if (!string.IsNullOrWhiteSpace(Person.Phone.Extension)) phoneNumString += "ext." + Person.Phone.Extension;
                return phoneNumString;

        // So, running with the example above... here's what you can and can't do.. 
        // NOPE. Can't set this. There is only a get. 
        Person1.Phonestring = "(813)123-4567 ext. 1000"; // This will fail and throw you an error. ANGRY RED SQUIGGLYS. 

        // But! You can do this. And then... 
        Person1.AreaCode = "813";
        Person1.Phone = "123-4567";
        Person1.Extension = "1000";

        //  result = "(813)123-4567 ext. 1000"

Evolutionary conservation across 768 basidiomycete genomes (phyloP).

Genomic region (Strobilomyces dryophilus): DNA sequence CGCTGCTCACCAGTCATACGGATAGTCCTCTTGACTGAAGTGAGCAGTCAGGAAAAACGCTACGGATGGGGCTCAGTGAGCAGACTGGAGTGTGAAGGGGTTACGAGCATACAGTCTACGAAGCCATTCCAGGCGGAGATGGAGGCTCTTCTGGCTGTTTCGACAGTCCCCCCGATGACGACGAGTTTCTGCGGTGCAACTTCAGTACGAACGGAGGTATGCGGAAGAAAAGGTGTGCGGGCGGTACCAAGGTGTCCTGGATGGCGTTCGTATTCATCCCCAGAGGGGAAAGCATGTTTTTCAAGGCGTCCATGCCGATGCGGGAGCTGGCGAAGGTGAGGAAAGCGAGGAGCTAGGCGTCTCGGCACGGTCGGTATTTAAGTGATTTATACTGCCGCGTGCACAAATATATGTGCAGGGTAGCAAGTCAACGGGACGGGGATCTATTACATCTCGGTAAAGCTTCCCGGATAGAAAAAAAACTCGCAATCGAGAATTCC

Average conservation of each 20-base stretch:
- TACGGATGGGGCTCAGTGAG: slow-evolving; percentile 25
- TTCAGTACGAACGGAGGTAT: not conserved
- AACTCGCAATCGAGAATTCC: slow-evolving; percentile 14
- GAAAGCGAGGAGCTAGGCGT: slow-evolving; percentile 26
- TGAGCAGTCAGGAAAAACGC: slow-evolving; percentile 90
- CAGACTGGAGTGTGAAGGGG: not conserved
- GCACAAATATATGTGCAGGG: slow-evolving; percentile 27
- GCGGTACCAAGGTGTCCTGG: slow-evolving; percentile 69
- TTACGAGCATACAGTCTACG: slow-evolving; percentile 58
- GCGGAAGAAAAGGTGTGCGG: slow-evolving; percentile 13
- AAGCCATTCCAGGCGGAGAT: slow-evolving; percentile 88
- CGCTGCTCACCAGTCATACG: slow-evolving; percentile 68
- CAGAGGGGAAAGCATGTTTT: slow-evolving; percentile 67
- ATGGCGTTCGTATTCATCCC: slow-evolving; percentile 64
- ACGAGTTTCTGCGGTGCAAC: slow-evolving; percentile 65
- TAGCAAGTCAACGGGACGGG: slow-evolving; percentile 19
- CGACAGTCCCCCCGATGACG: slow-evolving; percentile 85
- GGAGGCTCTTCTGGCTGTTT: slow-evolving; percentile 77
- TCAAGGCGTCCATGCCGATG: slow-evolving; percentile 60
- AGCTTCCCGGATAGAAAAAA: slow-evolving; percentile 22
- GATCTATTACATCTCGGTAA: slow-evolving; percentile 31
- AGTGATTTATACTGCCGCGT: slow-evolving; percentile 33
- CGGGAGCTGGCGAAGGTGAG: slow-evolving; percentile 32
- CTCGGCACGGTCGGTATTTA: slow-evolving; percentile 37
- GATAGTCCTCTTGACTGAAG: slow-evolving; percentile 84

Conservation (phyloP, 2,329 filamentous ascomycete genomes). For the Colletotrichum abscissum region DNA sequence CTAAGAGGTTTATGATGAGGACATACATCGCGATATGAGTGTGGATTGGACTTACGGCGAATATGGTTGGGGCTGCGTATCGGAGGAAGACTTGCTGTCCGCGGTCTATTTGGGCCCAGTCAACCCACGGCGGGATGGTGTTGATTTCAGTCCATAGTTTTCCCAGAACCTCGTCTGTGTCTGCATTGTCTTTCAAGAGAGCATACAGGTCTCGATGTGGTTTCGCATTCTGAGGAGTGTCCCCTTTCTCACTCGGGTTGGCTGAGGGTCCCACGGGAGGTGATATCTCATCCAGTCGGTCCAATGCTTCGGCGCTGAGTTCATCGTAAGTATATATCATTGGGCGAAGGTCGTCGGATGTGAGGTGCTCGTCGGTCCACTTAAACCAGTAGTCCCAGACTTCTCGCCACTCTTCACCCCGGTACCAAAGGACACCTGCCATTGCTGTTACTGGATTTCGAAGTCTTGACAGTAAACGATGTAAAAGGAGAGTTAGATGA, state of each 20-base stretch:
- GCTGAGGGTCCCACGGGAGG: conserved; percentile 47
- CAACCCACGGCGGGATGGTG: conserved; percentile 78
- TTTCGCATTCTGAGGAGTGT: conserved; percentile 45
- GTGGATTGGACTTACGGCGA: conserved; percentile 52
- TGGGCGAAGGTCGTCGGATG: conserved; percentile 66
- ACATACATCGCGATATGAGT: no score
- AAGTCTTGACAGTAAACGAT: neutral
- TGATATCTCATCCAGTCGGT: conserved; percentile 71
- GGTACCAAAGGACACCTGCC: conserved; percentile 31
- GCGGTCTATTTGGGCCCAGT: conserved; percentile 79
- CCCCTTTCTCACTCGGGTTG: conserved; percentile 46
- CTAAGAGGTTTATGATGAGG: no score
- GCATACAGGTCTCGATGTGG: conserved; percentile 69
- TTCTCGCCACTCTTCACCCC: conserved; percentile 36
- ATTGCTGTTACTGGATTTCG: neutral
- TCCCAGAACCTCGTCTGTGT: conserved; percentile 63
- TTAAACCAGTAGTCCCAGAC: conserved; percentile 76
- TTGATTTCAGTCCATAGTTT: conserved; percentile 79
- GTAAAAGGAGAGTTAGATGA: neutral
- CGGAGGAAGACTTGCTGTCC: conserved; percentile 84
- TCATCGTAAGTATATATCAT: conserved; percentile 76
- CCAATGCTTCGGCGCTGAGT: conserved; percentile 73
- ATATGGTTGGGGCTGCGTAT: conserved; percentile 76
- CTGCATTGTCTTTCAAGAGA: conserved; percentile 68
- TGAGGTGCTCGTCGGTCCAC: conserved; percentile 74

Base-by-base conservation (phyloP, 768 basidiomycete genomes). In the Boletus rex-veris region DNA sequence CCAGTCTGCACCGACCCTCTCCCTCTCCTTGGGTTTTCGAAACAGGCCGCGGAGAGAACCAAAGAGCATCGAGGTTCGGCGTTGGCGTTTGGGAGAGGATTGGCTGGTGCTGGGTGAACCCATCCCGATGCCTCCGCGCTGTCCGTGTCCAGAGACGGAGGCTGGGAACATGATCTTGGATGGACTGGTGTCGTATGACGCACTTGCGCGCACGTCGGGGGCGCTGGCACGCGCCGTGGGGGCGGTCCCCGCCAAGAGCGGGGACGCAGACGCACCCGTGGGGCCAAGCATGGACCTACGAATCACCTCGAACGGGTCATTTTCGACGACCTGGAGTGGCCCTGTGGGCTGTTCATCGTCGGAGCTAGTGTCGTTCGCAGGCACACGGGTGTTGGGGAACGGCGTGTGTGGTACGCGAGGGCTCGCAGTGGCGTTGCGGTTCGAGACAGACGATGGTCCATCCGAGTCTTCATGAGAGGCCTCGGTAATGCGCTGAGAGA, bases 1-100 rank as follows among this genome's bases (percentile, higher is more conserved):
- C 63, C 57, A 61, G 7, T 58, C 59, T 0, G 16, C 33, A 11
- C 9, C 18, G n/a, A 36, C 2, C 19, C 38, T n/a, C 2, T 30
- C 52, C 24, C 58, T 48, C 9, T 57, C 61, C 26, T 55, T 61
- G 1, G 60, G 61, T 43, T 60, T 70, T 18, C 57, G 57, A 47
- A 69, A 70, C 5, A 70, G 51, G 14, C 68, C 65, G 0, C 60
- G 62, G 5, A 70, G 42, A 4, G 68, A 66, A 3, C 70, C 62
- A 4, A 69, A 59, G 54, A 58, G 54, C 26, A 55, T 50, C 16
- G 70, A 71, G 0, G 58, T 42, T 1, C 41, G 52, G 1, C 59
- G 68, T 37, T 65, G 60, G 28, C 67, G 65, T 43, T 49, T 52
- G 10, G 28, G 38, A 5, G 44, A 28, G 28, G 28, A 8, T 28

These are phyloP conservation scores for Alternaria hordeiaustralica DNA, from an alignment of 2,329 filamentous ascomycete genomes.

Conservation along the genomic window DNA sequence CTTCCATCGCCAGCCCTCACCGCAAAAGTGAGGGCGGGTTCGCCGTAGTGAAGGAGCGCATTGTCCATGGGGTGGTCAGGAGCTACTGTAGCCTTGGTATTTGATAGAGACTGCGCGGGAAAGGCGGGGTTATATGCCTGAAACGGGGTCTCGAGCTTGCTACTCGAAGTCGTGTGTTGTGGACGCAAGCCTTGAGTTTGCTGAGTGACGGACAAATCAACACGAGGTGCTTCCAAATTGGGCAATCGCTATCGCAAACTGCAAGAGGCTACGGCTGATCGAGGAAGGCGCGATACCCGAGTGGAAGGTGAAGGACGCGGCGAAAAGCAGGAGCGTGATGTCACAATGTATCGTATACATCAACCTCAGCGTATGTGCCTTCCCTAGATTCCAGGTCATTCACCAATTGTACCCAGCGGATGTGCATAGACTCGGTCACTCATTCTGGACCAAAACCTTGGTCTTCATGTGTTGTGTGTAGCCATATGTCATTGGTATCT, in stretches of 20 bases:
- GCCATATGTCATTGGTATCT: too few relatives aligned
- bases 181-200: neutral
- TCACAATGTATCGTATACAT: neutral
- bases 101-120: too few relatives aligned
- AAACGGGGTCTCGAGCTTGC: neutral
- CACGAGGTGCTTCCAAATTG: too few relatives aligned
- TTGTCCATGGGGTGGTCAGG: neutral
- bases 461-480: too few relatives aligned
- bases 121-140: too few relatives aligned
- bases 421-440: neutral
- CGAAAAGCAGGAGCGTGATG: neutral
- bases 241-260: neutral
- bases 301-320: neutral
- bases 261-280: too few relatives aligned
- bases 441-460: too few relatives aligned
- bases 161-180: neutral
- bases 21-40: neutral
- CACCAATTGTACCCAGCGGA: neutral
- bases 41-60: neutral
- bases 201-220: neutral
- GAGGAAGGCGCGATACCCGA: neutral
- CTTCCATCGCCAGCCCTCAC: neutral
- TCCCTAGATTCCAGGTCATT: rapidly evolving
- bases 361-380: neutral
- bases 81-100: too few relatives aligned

var result = Person1.Phonestring;

Monday, July 27, 2015

Cool APIs

Little side applications are fun to make. Try thinking of add-ons to your favorite current apps/websites to make them even better and you can make your own project! Or these are great tools to incorporate to make something else new and cool. I love adding JS libraries and APIs from other people and places to make use of the awesome things people put out into the web to share.

Of course, Google. Google drive? Email self a document = upload to drive? Oh the million possible projects using Google..

Unfortunately, google does not have a free API for translating anymore (you have to pay..).. but Microsoft does! I used this in my AnkiTranslate project. Good for if you want to work with multiple languages or make study aids to learn another language.

Can I say wheel of lunch? Lunch picker? Thing to do picker?

Practice stock market = $$$.. if you can get good at it.

And more..

LINQ Eager and Lazy Loading